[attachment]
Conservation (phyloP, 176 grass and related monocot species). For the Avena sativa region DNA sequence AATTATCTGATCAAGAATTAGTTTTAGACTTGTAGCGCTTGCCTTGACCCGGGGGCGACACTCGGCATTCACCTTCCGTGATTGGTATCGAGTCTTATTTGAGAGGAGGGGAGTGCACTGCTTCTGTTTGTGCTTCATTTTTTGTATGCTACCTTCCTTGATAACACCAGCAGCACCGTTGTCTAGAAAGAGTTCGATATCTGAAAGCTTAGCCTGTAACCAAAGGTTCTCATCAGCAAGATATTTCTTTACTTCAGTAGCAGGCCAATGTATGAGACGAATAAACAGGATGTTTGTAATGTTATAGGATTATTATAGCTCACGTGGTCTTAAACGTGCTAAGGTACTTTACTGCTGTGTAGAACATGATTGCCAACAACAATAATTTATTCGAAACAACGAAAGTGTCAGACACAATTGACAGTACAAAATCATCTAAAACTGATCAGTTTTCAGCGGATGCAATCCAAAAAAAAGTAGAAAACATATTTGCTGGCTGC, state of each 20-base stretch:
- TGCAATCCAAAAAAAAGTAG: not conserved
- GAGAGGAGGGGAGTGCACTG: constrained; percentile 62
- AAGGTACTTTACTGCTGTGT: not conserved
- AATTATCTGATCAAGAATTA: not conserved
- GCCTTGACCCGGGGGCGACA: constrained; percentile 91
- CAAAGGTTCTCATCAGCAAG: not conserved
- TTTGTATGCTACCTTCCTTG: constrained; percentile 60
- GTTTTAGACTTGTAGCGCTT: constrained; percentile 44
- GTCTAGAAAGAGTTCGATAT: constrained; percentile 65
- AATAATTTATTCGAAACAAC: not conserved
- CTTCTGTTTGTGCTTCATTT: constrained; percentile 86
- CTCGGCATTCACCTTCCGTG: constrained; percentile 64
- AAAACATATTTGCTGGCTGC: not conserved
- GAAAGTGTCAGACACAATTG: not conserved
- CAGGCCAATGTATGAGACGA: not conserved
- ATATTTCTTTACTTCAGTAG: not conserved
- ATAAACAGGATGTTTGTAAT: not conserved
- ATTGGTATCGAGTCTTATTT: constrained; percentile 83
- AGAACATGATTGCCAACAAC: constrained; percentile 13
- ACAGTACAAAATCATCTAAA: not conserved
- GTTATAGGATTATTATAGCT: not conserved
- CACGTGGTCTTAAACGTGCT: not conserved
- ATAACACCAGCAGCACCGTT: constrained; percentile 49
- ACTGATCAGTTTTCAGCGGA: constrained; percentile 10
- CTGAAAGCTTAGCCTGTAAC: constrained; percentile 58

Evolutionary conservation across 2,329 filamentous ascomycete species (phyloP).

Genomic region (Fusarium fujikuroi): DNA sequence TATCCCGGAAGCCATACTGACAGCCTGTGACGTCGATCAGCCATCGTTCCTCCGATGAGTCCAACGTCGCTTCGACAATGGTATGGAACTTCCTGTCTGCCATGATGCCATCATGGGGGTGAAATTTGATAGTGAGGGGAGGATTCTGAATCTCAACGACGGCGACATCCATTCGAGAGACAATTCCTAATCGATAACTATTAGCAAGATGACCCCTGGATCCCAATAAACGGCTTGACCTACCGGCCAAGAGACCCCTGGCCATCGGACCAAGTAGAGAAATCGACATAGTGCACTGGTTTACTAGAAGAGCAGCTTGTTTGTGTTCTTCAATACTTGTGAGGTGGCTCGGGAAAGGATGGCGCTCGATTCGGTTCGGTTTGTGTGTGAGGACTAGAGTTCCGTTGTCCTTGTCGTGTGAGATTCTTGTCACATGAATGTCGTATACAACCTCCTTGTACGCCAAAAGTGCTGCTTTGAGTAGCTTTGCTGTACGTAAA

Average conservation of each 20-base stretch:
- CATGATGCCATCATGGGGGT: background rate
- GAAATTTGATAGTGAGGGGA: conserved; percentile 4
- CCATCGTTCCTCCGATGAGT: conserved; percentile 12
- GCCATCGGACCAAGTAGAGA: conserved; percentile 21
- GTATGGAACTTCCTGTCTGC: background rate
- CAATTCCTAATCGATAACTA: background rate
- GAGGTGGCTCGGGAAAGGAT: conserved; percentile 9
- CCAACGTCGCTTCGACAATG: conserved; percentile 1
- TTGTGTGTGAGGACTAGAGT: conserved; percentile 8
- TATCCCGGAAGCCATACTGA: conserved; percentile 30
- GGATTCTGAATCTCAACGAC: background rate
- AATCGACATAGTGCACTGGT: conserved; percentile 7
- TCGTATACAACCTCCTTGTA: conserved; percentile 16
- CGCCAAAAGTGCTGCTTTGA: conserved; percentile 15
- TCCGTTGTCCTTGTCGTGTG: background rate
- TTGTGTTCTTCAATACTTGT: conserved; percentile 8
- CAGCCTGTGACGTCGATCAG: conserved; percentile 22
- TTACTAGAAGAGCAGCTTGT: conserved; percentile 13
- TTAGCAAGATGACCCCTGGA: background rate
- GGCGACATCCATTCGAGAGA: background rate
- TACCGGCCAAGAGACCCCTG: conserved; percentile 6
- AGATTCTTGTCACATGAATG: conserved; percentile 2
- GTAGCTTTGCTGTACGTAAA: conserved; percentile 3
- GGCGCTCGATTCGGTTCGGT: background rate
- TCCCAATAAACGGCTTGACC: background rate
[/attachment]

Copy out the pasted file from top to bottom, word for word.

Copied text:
Conservation (phyloP, 176 grass and related monocot species). For the Avena sativa region DNA sequence AATTATCTGATCAAGAATTAGTTTTAGACTTGTAGCGCTTGCCTTGACCCGGGGGCGACACTCGGCATTCACCTTCCGTGATTGGTATCGAGTCTTATTTGAGAGGAGGGGAGTGCACTGCTTCTGTTTGTGCTTCATTTTTTGTATGCTACCTTCCTTGATAACACCAGCAGCACCGTTGTCTAGAAAGAGTTCGATATCTGAAAGCTTAGCCTGTAACCAAAGGTTCTCATCAGCAAGATATTTCTTTACTTCAGTAGCAGGCCAATGTATGAGACGAATAAACAGGATGTTTGTAATGTTATAGGATTATTATAGCTCACGTGGTCTTAAACGTGCTAAGGTACTTTACTGCTGTGTAGAACATGATTGCCAACAACAATAATTTATTCGAAACAACGAAAGTGTCAGACACAATTGACAGTACAAAATCATCTAAAACTGATCAGTTTTCAGCGGATGCAATCCAAAAAAAAGTAGAAAACATATTTGCTGGCTGC, state of each 20-base stretch:
- TGCAATCCAAAAAAAAGTAG: not conserved
- GAGAGGAGGGGAGTGCACTG: constrained; percentile 62
- AAGGTACTTTACTGCTGTGT: not conserved
- AATTATCTGATCAAGAATTA: not conserved
- GCCTTGACCCGGGGGCGACA: constrained; percentile 91
- CAAAGGTTCTCATCAGCAAG: not conserved
- TTTGTATGCTACCTTCCTTG: constrained; percentile 60
- GTTTTAGACTTGTAGCGCTT: constrained; percentile 44
- GTCTAGAAAGAGTTCGATAT: constrained; percentile 65
- AATAATTTATTCGAAACAAC: not conserved
- CTTCTGTTTGTGCTTCATTT: constrained; percentile 86
- CTCGGCATTCACCTTCCGTG: constrained; percentile 64
- AAAACATATTTGCTGGCTGC: not conserved
- GAAAGTGTCAGACACAATTG: not conserved
- CAGGCCAATGTATGAGACGA: not conserved
- ATATTTCTTTACTTCAGTAG: not conserved
- ATAAACAGGATGTTTGTAAT: not conserved
- ATTGGTATCGAGTCTTATTT: constrained; percentile 83
- AGAACATGATTGCCAACAAC: constrained; percentile 13
- ACAGTACAAAATCATCTAAA: not conserved
- GTTATAGGATTATTATAGCT: not conserved
- CACGTGGTCTTAAACGTGCT: not conserved
- ATAACACCAGCAGCACCGTT: constrained; percentile 49
- ACTGATCAGTTTTCAGCGGA: constrained; percentile 10
- CTGAAAGCTTAGCCTGTAAC: constrained; percentile 58

Evolutionary conservation across 2,329 filamentous ascomycete species (phyloP).

Genomic region (Fusarium fujikuroi): DNA sequence TATCCCGGAAGCCATACTGACAGCCTGTGACGTCGATCAGCCATCGTTCCTCCGATGAGTCCAACGTCGCTTCGACAATGGTATGGAACTTCCTGTCTGCCATGATGCCATCATGGGGGTGAAATTTGATAGTGAGGGGAGGATTCTGAATCTCAACGACGGCGACATCCATTCGAGAGACAATTCCTAATCGATAACTATTAGCAAGATGACCCCTGGATCCCAATAAACGGCTTGACCTACCGGCCAAGAGACCCCTGGCCATCGGACCAAGTAGAGAAATCGACATAGTGCACTGGTTTACTAGAAGAGCAGCTTGTTTGTGTTCTTCAATACTTGTGAGGTGGCTCGGGAAAGGATGGCGCTCGATTCGGTTCGGTTTGTGTGTGAGGACTAGAGTTCCGTTGTCCTTGTCGTGTGAGATTCTTGTCACATGAATGTCGTATACAACCTCCTTGTACGCCAAAAGTGCTGCTTTGAGTAGCTTTGCTGTACGTAAA

Average conservation of each 20-base stretch:
- CATGATGCCATCATGGGGGT: background rate
- GAAATTTGATAGTGAGGGGA: conserved; percentile 4
- CCATCGTTCCTCCGATGAGT: conserved; percentile 12
- GCCATCGGACCAAGTAGAGA: conserved; percentile 21
- GTATGGAACTTCCTGTCTGC: background rate
- CAATTCCTAATCGATAACTA: background rate
- GAGGTGGCTCGGGAAAGGAT: conserved; percentile 9
- CCAACGTCGCTTCGACAATG: conserved; percentile 1
- TTGTGTGTGAGGACTAGAGT: conserved; percentile 8
- TATCCCGGAAGCCATACTGA: conserved; percentile 30
- GGATTCTGAATCTCAACGAC: background rate
- AATCGACATAGTGCACTGGT: conserved; percentile 7
- TCGTATACAACCTCCTTGTA: conserved; percentile 16
- CGCCAAAAGTGCTGCTTTGA: conserved; percentile 15
- TCCGTTGTCCTTGTCGTGTG: background rate
- TTGTGTTCTTCAATACTTGT: conserved; percentile 8
- CAGCCTGTGACGTCGATCAG: conserved; percentile 22
- TTACTAGAAGAGCAGCTTGT: conserved; percentile 13
- TTAGCAAGATGACCCCTGGA: background rate
- GGCGACATCCATTCGAGAGA: background rate
- TACCGGCCAAGAGACCCCTG: conserved; percentile 6
- AGATTCTTGTCACATGAATG: conserved; percentile 2
- GTAGCTTTGCTGTACGTAAA: conserved; percentile 3
- GGCGCTCGATTCGGTTCGGT: background rate
- TCCCAATAAACGGCTTGACC: background rate